After a fourth-quarter surge in Game One, the Heat have momentum heading into Thursday night's second game against the Dallas Mavericks in Miami.

The Heat are attempting to hold home-court advantage, while the Mavericks went into the series realistically hoping for a split in Miami.

In Game One, Dirk Nowitzki led all scorers with 27 points, and Shawn Marion added 16 points and 10 rebounds. But the rest of the Mavs failed to make an impact.

Miami looked sharp on Tuesday, mainly because they hadn't shown signs of physical strain. This is a team that hasn't tired in the playoffs, and that endurance has spilled over into the series with the Mavericks.

The Heat were led by LeBron James, who scored 24 to go along with nine rebounds. It was his first win in the NBA Finals, and there will likely be many more to come for the superstar.

Tonight's game will be a test for the Mavericks to see if they can regroup after a sluggish performance in Game One. The Mavs were a team with a strong presence from the perimeter, but failed to hit some important outside shots on Tuesday.


This Mavs will come out with more intensity, and pass the ball better to work for better shots. Jason Terry had a poor night in Game One, and likely won't repeat that. The veteran is good at bouncing back after subpar performances.

Dallas will also post up Nowitzki more, even with his finger problem that really isn't serious. The 7'0 forward is capable of falling away and hitting difficult shots, or going to his right and penetrating past tall defenders, and he can be counted on to do more of both in Game Two.

For Miami, tonight's game plan might be a case of if it ain't broke, don't fix it. The Heat will use the same strategy of getting James, Chris Bosh, and Dwyane Wade as many touches as possible in Game Two. The Mavericks defended all three of those players well, but when they're on their game, there's no stopping them.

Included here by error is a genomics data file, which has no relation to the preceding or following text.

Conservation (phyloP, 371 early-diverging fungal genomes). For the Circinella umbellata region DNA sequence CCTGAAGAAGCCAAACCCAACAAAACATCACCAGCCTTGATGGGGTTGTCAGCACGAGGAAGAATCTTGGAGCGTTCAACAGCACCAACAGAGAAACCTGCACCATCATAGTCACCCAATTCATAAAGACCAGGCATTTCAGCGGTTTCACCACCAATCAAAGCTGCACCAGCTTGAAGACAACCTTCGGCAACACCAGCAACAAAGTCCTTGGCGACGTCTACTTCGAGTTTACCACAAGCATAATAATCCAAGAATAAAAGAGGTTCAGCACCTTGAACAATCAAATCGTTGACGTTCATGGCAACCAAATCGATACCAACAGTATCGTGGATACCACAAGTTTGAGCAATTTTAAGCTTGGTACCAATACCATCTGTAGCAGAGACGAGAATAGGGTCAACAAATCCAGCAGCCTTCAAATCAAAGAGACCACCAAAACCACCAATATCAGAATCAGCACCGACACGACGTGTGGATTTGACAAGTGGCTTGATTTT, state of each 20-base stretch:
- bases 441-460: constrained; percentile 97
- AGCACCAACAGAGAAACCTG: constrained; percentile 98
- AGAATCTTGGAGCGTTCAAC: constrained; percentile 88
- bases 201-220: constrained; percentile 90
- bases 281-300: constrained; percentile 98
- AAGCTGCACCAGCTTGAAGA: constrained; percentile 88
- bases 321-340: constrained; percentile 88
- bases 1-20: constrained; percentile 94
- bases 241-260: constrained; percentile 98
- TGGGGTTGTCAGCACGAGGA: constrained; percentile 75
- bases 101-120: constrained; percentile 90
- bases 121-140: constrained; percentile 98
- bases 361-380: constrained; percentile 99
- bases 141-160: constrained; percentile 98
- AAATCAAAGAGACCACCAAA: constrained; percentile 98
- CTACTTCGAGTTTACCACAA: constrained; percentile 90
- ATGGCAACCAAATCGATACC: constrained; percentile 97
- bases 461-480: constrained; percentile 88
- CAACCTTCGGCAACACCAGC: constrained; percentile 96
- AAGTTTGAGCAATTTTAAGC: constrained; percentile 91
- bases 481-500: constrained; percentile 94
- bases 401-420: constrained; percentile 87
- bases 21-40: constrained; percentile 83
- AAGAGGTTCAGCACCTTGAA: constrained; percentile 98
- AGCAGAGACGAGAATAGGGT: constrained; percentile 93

But the Heat may feel that they were fortunate that certain shots were dropping, and might consider finding Udonis Haslem a bit more. It wouldn't be surprising if Haslem plays a little more than 30 minutes and takes 10-to-12 shots.

The Mavericks are in an interesting situation. They want the Heat to shoot more jumpshots, but when outside shots don't fall, they often have long rebounds, and that means more offensive rebounds. In Game One, the Heat had 16 offensive rebounds, and that spelled doom for Dallas.

Dallas will probably be a little more physical. Tyson Chandler and Brendan Haywood combined for five blocks and eight fouls, but the rest of the Mavericks will also need to pick up the slack. If they force the Heat into turnovers, it can turn into a more high-octane game.

The higher the score, the better the chances for the Mavericks to even the series. Dallas wants to keep the Heat shooting, and shooting bad shots.

Miami liked the pace of Game One, and want to repeat it. More possessions where the 24-second shot clock winds down to within three seconds is highly-likely when the Heat have the ball, and the Mavericks have to be cautious of a slower game.